Animal Groups Push to Restrict Confinement

LIVINGSTON — Nineteen million chickens in California produce about five billion eggs a year — making them the nation's fifth-largest supplier of omelets and scrambled eggs.
calendar icon 3 October 2007
clock icon 5 minute read
Chickens are seen at a chicken house near Livingston, Calif., Friday, Sept. 28, 2007. How hens live and lay eggs could be altered by the state's voters next year, if animal welfare groups collect enough signatures to put an initiative on the November 2008 ballot.

Now, animal welfare groups hope to change the way the hens live and lay. The groups are collecting signatures for a ballot initiative to give the hens more room to roam.

The measure would force farmers to change current practices that keep most egg-laying hens, veal calves and pregnant pigs in small cages or boxes for most of their lives. It would require that enclosures be big enough for the animals to fully extend their wings or legs, lie down, stand up and turn around.

Animal welfare groups plan this week to start collecting the nearly 434,000 signatures they will need by Feb. 28 to qualify the initiative for the November 2008 ballot.

Farm organizations also are preparing to fight the measure, which they fear will win over a sympathetic, largely urban electorate. A competing initiative would leave egg producers' current practices in place.

Farmers say the animals already are treated well, and less efficient methods would drive up the cost of eggs and other foods by anywhere from a quarter to three times the current cost.

"They want to end animal agriculture as it exists. They don't want you to eat eggs, eat pigs, any of that," said Gary West, a third-generation egg producer whose family-owned operation raises 1.5 million laying hens near Modesto.

The state effort is part of a recent national movement by animal welfare organizations to ask voters to help decide how their food is raised.

Arizona voters last year made that state the first to outlaw veal crates, and the second, along with Florida, to stop confining breeding pigs in so-called gestation crates. Oregon's legislature also enacted a law this year banning gestation crates.

California would be the first to expand living space rights to chickens. About 95 percent of laying hens are raised in cages.

The Humane Society of the United States and Farm Sanctuary, another animal rights group, are zeroing in on a California product valued at $180 million a year.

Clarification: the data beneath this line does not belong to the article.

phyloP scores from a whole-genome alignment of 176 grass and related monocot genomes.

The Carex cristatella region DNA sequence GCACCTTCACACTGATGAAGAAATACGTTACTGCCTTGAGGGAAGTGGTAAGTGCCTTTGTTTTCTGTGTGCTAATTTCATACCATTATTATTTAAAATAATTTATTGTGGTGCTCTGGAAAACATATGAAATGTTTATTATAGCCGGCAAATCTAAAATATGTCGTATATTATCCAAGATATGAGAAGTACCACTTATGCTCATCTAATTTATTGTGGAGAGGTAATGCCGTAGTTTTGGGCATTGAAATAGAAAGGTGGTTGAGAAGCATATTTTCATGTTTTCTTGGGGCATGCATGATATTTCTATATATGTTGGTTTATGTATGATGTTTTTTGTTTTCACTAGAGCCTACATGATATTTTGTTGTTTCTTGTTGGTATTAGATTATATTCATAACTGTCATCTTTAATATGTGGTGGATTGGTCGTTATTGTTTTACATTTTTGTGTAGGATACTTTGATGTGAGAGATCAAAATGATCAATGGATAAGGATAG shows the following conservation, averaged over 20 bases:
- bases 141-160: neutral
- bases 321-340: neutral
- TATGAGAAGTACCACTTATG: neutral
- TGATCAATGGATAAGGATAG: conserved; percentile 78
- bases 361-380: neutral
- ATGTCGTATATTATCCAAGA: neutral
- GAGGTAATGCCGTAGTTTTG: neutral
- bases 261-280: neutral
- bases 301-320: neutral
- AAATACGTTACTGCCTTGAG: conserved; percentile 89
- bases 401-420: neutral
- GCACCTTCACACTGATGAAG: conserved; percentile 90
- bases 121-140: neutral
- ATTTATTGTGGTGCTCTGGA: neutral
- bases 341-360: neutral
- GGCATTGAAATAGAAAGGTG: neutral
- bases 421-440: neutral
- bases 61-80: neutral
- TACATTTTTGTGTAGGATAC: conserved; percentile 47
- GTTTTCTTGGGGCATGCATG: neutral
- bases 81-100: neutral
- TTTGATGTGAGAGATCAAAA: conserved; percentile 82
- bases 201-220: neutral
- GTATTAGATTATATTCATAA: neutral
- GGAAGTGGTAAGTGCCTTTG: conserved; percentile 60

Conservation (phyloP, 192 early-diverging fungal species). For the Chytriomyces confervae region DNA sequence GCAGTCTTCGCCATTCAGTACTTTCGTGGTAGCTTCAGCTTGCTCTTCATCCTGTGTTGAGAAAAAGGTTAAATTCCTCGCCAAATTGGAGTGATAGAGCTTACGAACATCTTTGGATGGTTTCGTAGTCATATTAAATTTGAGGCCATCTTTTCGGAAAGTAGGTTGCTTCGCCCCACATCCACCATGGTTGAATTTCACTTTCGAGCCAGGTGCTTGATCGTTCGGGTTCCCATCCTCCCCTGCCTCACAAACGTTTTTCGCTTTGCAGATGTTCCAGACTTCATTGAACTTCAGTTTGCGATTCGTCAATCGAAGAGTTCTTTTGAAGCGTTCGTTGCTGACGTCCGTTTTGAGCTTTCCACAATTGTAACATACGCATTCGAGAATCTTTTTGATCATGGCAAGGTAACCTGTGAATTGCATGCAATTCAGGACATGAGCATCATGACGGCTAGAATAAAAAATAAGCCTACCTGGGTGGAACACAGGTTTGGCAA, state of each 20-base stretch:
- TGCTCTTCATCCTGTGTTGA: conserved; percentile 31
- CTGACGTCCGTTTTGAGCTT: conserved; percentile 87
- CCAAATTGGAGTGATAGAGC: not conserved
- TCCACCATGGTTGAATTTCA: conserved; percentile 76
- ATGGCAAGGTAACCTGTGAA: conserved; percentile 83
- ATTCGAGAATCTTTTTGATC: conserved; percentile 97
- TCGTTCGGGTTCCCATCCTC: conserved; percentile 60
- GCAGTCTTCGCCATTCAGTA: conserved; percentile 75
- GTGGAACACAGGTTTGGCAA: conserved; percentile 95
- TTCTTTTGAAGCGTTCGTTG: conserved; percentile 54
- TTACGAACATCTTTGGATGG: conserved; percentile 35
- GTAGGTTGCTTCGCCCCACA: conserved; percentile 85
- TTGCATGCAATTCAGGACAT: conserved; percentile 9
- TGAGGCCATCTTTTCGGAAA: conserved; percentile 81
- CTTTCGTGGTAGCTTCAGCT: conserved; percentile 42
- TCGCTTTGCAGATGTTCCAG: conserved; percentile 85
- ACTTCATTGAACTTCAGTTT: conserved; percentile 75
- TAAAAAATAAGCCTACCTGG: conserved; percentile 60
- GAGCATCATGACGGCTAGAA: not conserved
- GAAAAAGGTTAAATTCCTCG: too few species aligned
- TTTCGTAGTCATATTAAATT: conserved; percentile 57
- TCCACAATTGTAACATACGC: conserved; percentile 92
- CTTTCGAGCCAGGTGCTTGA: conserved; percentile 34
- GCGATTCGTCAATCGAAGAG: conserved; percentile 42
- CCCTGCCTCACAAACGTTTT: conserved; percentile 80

They want to bar the use of cages like those stacked four high in a climate-controlled Central Valley chicken house here.

Seventy-two rows of the cages stretch nearly the length of two football fields. They hold 152,000 hens that each day send about 140,000 eggs rolling down a series of conveyer belts.

In each of the roughly two-foot-square wire cages are eight fluffy white chickens, kept in crowded but austerely sanitary conditions. These cages slightly exceed the industry standard minimum size, which gives each bird a floor space of about two-thirds a letter-sized sheet of paper.

"Even animals raised for food should be treated humanely," said Wayne Pacelle, the Humane Society's president and chief executive officer. He said the veal and pork industries already are phasing out inhumane practices.

"The egg industry — the factory farming segment of the industry — has not made any pledges and it's arguably one of the most inhumane practices in agriculture," Pacelle said.

While keeping hens in cages does restrict their movement and natural behavior, a well-run operation also is clean and efficient, said Joy Mench, a University of California, Davis, a professor of animal science who helped write the industry guidelines.

Food, water and medicine are easily administered, and waste drops through the cage floor. Caged chickens are also less likely to engage in cannibalism or to break bones — a common problem for hens that divert so much calcium into making eggshells that they develop osteoporosis, said Mench, who has spent her career studying animal welfare.

Mench said the alternatives would be switching to more labor intensive cage-free systems, or allowing more natural behavior by using larger cages with perches, nesting areas and boxes where the hens could take dust baths, Mench said.

The proposed initiative would also ban gestation crates used for more than 20,000 breeding sows in California. The crates let the sows stand up and lay down, but they can't turn around.

Rodeos, fairs, 4-H, research and veterinary programs would be exempt from the ban, which would take effect in 2015 if voters approve it.

© 2000 - 2024 - Global Ag Media. All Rights Reserved | No part of this site may be reproduced without permission.